Children walk to school in Tumangang, North Korea, in August 2015.
The North Korean government is notoriously secretive. Upon entry to the country, visitors are instructed on what they can and cannot take pictures of. Customs agents inspect your cell phone and other digital devices, including cameras, tablets, and storage cards, for banned content.
These restrictions prompted Getty photographer Xiaolu Chu to travel by train through the country in August 2015, documenting everyday life through his phone lens. Mr. Chu, who prefers to be called by his first name Xiaolu, explained to Tech Insider that whipping out his DSLR camera was too risky in some of the villages, where the locals reported sightings to the police.
While some images were deleted during run-ins with the police, Chu shared the remainder of his trip with us. Here’s what it was like.
Chu took the long way around during his visit to North Korea.
A customs officer talks to a passenger at a railway station in Tumangang, North Korea.
Most Chinese tourists enter by train through Sinjiju or by plane through Pyongyang. He instead traveled to Russia so he could access the port at Tumangang.
The train ride from Tumangang to Pyongyang, the capital of North Korea, lasts a day. It was canceled because of a dispute between North Korea and South Korea.
A train carriage on its way to Pyongyang sits delayed in Tumangang, North Korea.
“Fortunately we had a whole day to go out and take some pictures in the village,” Chu says.
Tumangang, North Korea.
He saw scores of people living in abject poverty. Many begged for money.
A little girl walks on the street in Tumangang, North Korea.
“There are nearly no fat people in North Korea, everyone looks very thin,” Chu says.
An elderly man is seen in Tumangang, North Korea.
Many of the residential buildings looked run down and in need of repair.
August 19, 2015 in Tumangang, North Korea.
When he later returned to the train station, he noticed portraits of the country’s former leaders and the words “long live” scattered throughout.
Kids pass by a railway station in Tumangang, North Korea.
At night, these shrines were the only structures lit up in the village. Other buildings were consumed by darkness.
A general view of the railway station in Tumangang, North Korea.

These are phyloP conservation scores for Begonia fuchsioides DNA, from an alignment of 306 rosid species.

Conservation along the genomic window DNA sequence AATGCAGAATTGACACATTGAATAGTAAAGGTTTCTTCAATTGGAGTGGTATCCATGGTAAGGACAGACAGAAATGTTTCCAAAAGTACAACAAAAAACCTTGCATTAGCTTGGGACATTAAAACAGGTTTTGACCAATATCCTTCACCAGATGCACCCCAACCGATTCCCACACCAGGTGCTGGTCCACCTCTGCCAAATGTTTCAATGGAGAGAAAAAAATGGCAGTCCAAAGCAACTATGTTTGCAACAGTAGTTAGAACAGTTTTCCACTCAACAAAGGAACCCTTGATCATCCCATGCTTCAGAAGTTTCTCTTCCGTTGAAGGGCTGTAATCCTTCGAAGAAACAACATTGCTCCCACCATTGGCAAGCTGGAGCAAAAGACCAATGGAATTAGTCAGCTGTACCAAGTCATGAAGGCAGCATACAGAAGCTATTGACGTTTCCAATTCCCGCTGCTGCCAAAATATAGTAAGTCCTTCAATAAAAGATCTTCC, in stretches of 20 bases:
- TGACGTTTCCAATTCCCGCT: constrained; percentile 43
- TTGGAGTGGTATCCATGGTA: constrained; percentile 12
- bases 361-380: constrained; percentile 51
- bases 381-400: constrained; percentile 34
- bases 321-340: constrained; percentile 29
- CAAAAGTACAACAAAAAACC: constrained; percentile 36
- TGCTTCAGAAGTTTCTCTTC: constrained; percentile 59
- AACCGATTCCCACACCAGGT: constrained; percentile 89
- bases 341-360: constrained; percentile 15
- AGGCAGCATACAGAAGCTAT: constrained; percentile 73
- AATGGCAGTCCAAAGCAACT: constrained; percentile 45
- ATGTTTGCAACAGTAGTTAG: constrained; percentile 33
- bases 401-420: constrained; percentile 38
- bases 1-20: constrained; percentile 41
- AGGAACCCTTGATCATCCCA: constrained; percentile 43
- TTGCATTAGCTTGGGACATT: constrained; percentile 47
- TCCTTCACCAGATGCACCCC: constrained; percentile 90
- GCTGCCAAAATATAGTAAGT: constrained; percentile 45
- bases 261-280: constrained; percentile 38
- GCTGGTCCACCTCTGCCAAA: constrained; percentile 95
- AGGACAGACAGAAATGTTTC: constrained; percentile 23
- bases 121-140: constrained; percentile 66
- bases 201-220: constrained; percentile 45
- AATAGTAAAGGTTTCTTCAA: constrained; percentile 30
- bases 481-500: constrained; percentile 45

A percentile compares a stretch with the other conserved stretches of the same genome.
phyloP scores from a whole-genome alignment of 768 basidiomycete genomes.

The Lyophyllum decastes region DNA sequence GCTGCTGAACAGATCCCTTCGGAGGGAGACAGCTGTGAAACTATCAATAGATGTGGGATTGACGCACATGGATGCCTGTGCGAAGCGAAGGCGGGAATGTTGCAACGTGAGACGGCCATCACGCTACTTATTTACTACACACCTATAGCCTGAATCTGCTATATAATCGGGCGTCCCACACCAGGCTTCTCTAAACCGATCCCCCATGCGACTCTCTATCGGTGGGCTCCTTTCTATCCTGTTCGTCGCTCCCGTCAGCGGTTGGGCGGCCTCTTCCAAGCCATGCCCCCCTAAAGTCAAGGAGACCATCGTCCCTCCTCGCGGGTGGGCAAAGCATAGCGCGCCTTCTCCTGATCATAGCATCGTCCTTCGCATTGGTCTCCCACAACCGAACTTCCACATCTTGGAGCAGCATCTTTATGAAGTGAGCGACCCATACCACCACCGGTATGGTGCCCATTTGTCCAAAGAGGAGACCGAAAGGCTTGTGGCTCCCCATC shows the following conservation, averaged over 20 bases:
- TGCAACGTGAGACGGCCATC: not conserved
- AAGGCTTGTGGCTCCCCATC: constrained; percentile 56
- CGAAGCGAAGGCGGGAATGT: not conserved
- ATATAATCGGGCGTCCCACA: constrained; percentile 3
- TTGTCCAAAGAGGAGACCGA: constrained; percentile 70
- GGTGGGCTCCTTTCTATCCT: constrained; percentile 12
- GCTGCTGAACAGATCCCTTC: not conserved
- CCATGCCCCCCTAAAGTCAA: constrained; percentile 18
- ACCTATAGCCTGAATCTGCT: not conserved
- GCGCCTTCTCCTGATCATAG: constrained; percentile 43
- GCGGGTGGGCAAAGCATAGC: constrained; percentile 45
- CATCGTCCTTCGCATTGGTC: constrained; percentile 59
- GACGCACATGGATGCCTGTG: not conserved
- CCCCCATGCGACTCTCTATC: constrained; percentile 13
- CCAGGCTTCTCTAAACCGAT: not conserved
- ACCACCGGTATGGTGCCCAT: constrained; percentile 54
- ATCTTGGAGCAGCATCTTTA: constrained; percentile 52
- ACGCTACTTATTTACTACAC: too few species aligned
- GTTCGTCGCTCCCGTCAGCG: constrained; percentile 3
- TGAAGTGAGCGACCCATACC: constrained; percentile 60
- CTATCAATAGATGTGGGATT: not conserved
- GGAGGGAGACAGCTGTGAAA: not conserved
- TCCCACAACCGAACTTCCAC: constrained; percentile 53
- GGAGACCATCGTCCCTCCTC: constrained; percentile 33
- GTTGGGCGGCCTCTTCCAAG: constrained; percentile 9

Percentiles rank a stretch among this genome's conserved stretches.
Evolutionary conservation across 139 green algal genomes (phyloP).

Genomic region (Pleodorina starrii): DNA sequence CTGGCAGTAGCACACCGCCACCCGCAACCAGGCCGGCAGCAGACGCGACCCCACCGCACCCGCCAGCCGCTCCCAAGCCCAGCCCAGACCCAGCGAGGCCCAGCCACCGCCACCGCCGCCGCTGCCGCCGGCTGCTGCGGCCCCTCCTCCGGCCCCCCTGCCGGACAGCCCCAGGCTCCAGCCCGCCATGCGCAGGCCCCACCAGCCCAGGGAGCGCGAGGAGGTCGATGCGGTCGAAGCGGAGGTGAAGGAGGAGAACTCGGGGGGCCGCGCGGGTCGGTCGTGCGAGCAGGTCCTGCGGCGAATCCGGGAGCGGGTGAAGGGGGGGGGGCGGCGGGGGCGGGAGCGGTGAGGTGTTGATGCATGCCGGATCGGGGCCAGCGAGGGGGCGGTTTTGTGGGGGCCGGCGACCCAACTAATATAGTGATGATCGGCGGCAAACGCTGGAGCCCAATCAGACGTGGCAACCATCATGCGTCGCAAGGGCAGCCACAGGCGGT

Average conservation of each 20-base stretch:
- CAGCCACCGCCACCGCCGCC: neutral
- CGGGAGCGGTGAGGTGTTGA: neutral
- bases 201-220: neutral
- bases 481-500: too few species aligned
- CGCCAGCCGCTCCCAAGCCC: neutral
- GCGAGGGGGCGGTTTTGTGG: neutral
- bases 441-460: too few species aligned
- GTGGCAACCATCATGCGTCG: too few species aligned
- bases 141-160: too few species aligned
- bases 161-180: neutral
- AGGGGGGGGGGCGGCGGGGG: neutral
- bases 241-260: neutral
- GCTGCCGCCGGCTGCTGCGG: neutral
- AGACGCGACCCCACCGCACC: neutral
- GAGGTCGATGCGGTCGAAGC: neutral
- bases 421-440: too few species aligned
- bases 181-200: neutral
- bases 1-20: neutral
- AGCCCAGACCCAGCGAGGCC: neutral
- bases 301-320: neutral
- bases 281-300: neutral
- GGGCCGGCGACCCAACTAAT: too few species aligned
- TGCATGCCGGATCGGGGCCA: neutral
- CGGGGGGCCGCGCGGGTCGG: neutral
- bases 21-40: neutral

The next day, he boarded a train for the nation’s capital.
A railway station in Tumangang, North Korea.
A customs agent on board checked his tablet to make sure it wasn’t GPS-enabled. The government also jams signals as a security measure.
A customs officer checks a passenger’s mobile device on the train to Pyongyang, North Korea, at a railway station in Tumangang, North Korea.
He also checked his laptop and DSLR camera. Chu says the agent had no trouble operating the devices — with the exception of the MacBook.
A customs officer checks a passenger’s laptop on the train to Pyongyang, North Korea, at a railway station in Tumangang, North Korea.
The train chugged along, giving Chu snapshots of everyday life. This boy was collecting corn cobs beside the tracks.
A boy collects corn cob beside a railway in North Korea.
Many people rode bicycles, as seen at a railway crossing en route.
People wait at a railway crossing in North Korea.
Some scenes were quaint. Children took an afternoon dip in a river.
Children swim in a river at noon in North Korea.
But anytime the train pulled into a station, there were painful reminders of the poor living conditions. This little boy begged for money at a station in Hamhung.
A little boy begs for food on the platform in Hamhung Railway Station in Hamhung, North Korea.
Korean People’s Army soldiers rested on the tracks.Korean People’s Army soldiers take a rest during a train journey.
Whenever he hopped out, Chu shot photos on his phone. “DSLR is too obvious to take pictures in that condition,” he says, “as people in the village were extremely vigilant.”
A general view of countryside in North Korea.
Several locals reported him to the police. “A policeman and a solider stopped us and checked our cell phone. I hid most of the pictures, [but a] few pictures were deleted,” he says.
People cool down at a train carriage door.
Tourism guidelines encourage visitors to take photos of the student exercise groups. These kids were rehearsing for a celebration of the 70th anniversary of the Workers’ Party of Korea.
Students rehearse for a celebration of the 70th birthday of Workers’ Party of Korea in Pyongyang, North Korea.
Photography of anti-American protests is also welcomed. These students were marching against South Korea and the US.
Students stage a protest against South Korea and the US in Pyongyang, North Korea.
Eventually, Chu reached the railway station in Pyongyang.
The platform at Pyongyang Railway Station in Pyongyang, North Korea.
Tech Insider asked Chu if he was scared of retribution for publishing his photos.
A female soldier guards a railway in North Korea.
“No, absolutely not,” he said.
Korean People’s Army soldier look out from the train window.
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